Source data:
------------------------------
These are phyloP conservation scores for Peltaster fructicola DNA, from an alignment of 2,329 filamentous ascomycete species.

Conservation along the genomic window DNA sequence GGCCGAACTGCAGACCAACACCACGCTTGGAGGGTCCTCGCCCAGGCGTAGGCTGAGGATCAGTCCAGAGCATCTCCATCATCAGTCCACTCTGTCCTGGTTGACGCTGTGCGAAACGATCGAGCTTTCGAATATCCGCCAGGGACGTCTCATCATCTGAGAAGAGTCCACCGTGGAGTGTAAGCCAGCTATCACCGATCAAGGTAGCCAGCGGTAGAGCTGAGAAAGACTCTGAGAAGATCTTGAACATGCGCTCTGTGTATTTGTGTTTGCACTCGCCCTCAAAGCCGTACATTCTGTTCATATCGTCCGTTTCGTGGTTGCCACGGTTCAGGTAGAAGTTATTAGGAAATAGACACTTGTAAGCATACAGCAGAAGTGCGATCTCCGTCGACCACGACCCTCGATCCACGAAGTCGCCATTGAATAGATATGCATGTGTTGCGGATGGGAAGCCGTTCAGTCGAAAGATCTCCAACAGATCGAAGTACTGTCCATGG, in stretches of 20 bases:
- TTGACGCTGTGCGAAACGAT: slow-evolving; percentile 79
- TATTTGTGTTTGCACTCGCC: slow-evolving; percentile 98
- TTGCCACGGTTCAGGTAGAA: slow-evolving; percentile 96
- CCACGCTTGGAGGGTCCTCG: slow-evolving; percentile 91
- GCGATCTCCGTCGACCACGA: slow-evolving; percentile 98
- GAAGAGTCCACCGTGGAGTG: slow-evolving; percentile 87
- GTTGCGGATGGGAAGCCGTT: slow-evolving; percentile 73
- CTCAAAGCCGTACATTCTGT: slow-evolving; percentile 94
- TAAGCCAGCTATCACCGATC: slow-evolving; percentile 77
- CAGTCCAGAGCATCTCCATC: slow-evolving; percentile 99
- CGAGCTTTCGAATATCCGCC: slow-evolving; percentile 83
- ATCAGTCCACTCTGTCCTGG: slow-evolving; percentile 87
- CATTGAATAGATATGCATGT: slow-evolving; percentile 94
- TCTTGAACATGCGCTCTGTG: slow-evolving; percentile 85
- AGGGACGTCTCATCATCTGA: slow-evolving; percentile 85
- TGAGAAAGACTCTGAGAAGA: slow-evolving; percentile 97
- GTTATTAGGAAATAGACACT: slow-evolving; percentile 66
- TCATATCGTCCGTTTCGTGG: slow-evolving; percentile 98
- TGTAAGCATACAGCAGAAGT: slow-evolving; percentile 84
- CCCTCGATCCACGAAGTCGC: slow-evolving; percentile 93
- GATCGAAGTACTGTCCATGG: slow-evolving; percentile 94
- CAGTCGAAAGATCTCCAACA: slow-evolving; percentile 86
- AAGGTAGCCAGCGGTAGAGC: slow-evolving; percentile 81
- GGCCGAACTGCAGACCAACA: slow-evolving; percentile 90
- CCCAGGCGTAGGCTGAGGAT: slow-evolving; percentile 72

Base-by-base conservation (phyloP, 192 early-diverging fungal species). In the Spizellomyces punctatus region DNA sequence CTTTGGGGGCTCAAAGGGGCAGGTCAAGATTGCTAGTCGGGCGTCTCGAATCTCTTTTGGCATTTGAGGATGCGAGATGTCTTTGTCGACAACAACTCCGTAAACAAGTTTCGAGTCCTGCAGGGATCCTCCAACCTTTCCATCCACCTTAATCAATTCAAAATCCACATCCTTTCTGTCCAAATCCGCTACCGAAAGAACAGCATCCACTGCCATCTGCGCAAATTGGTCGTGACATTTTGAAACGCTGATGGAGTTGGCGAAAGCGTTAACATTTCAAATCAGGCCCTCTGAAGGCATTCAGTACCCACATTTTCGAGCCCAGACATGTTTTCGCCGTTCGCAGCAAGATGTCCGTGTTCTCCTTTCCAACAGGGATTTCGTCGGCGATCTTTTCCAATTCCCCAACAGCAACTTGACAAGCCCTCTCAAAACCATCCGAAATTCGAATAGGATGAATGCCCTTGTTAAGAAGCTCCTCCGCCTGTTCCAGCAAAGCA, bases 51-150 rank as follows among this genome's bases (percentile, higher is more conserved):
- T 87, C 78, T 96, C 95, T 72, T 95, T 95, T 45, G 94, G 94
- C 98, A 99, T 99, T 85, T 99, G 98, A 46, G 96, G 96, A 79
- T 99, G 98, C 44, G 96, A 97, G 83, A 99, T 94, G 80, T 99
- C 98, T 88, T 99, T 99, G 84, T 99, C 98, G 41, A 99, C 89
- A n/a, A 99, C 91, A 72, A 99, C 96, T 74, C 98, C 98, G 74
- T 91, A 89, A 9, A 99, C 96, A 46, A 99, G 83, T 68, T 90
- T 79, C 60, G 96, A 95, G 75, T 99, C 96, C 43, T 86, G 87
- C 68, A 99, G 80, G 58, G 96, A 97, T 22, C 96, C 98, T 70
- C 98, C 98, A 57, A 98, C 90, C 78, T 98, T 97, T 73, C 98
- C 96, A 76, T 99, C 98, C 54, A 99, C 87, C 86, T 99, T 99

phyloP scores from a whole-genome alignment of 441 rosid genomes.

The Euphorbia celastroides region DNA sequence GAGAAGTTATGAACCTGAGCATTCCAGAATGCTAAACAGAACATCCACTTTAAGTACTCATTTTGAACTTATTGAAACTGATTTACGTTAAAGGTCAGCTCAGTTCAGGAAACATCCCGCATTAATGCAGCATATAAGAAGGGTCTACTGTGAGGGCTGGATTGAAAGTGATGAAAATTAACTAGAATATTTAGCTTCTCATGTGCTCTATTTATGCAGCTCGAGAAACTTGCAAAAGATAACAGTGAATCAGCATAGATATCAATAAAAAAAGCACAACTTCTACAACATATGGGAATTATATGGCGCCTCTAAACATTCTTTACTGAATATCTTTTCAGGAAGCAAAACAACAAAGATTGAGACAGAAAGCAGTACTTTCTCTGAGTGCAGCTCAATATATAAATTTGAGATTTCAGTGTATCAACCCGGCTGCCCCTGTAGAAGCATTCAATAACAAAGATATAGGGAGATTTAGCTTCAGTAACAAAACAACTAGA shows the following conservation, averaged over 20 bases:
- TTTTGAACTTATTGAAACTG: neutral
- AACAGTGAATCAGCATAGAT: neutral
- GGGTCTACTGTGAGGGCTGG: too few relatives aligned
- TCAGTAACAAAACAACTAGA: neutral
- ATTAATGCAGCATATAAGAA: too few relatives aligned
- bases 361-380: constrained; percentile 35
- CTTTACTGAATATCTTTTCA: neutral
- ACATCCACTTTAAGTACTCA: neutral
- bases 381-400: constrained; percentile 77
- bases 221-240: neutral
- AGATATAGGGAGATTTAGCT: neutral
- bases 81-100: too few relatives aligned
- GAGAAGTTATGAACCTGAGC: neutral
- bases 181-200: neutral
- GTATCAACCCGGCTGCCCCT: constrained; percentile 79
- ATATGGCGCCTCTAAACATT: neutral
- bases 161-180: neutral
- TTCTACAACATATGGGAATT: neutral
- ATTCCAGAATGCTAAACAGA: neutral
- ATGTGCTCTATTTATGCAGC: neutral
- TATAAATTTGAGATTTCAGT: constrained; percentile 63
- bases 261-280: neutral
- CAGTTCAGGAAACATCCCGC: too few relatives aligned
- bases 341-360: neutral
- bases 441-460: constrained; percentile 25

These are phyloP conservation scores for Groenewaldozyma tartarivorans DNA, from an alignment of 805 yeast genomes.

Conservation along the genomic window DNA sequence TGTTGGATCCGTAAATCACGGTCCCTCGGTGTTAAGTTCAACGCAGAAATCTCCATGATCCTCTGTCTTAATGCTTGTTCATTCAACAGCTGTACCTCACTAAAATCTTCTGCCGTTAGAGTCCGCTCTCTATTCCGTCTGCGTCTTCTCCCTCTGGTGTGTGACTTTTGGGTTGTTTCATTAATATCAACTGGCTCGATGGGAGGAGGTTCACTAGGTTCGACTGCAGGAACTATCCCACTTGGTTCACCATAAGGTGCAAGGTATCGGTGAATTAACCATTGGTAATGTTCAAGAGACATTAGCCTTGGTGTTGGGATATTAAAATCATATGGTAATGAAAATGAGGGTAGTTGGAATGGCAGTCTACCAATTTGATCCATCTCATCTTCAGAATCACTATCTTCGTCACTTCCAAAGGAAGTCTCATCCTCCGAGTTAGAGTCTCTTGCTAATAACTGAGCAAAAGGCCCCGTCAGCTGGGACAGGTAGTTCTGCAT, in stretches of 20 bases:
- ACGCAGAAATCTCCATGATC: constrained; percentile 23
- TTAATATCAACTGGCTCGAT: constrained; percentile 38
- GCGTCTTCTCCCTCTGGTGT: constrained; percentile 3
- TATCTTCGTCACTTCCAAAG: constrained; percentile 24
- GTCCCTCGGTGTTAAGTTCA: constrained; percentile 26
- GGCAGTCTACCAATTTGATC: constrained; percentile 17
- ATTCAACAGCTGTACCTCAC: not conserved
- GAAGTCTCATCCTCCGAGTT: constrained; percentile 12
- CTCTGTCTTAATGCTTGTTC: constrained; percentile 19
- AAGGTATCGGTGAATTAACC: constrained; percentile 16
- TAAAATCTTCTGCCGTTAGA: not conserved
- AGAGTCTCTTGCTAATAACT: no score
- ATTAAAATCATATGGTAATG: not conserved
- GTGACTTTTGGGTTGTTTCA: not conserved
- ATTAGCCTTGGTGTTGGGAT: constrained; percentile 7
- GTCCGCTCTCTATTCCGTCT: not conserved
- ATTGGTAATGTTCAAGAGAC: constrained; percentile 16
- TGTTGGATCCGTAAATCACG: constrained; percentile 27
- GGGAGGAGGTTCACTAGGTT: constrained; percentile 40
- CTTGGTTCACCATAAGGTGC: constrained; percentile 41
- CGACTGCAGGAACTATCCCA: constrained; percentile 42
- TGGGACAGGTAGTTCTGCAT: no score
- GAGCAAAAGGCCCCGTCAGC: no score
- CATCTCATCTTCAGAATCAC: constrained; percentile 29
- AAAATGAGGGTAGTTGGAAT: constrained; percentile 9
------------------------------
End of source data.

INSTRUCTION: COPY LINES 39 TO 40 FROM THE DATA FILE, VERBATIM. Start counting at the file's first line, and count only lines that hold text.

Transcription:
phyloP scores from a whole-genome alignment of 441 rosid genomes.

The Euphorbia celastroides region DNA sequence GAGAAGTTATGAACCTGAGCATTCCAGAATGCTAAACAGAACATCCACTTTAAGTACTCATTTTGAACTTATTGAAACTGATTTACGTTAAAGGTCAGCTCAGTTCAGGAAACATCCCGCATTAATGCAGCATATAAGAAGGGTCTACTGTGAGGGCTGGATTGAAAGTGATGAAAATTAACTAGAATATTTAGCTTCTCATGTGCTCTATTTATGCAGCTCGAGAAACTTGCAAAAGATAACAGTGAATCAGCATAGATATCAATAAAAAAAGCACAACTTCTACAACATATGGGAATTATATGGCGCCTCTAAACATTCTTTACTGAATATCTTTTCAGGAAGCAAAACAACAAAGATTGAGACAGAAAGCAGTACTTTCTCTGAGTGCAGCTCAATATATAAATTTGAGATTTCAGTGTATCAACCCGGCTGCCCCTGTAGAAGCATTCAATAACAAAGATATAGGGAGATTTAGCTTCAGTAACAAAACAACTAGA shows the following conservation, averaged over 20 bases: